Phil Korman, executive director of CISA, said that for farmers, who are unable to control everything from the cost of their raw materials and labor costs to the weather itself, looking carefully at ways they can cut wasteful parts of their operations can be a way of making their farmers succeed.
“We’ve heard from a lot of farmers that it’s an ongoing challenge” to pay for rising labor costs, said Korman, adding that many of them have always wanted to pay more. “A farmer may say that my fuel costs have gone up, my labor costs have gone up, seed costs have gone up, I have unpredictable weather,” he said. “It’s another challenge that keeps seemingly to make it a little bit harder to be a small local farmer in a global market. It makes sense for farmers to think about lean agriculture, something they have control of, making increased efficiencies in their operations to lower their costs.”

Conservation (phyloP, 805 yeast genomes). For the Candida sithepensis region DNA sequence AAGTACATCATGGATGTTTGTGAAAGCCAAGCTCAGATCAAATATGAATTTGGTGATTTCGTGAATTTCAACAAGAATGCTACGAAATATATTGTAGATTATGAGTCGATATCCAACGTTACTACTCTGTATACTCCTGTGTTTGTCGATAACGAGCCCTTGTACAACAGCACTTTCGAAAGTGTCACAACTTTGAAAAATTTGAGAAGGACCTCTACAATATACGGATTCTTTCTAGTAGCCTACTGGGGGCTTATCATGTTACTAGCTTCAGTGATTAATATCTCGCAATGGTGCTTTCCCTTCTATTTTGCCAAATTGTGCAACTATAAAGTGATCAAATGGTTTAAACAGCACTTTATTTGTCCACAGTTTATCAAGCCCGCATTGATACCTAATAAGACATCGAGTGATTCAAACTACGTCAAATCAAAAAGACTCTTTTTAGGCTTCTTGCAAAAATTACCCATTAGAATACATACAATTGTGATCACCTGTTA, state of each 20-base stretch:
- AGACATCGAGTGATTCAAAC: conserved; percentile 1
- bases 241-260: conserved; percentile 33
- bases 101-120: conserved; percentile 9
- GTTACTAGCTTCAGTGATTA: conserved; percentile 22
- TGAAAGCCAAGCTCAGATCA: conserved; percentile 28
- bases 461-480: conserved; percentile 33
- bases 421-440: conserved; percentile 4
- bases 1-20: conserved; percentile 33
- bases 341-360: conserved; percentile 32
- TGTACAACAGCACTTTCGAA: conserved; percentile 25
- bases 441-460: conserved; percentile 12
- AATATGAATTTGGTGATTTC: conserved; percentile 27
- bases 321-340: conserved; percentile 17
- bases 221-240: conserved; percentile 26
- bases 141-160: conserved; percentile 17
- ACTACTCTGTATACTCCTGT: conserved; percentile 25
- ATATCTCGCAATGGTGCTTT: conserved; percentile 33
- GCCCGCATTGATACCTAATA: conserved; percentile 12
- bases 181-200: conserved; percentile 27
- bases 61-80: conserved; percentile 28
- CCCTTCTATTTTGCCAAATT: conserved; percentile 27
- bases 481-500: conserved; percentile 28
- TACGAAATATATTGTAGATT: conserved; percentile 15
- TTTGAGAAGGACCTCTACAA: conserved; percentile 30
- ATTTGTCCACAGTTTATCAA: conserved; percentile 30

One of Voiland’s hopes at Red Fire Farm, which has a lot of turnover for entry-level jobs, is to improve its standard operating procedures and develop training materials using pictures to show exactly how to set up areas for different processes, with floor markings to show exactly where certain equipment need to be placed for peak-efficiency operations.
“It’s exciting,” he said. “There’s great potential. There’s a lot of work in the short term to think through all these processes and get our things organized, but the hope is if we do a good job at it, we’ll really save time.”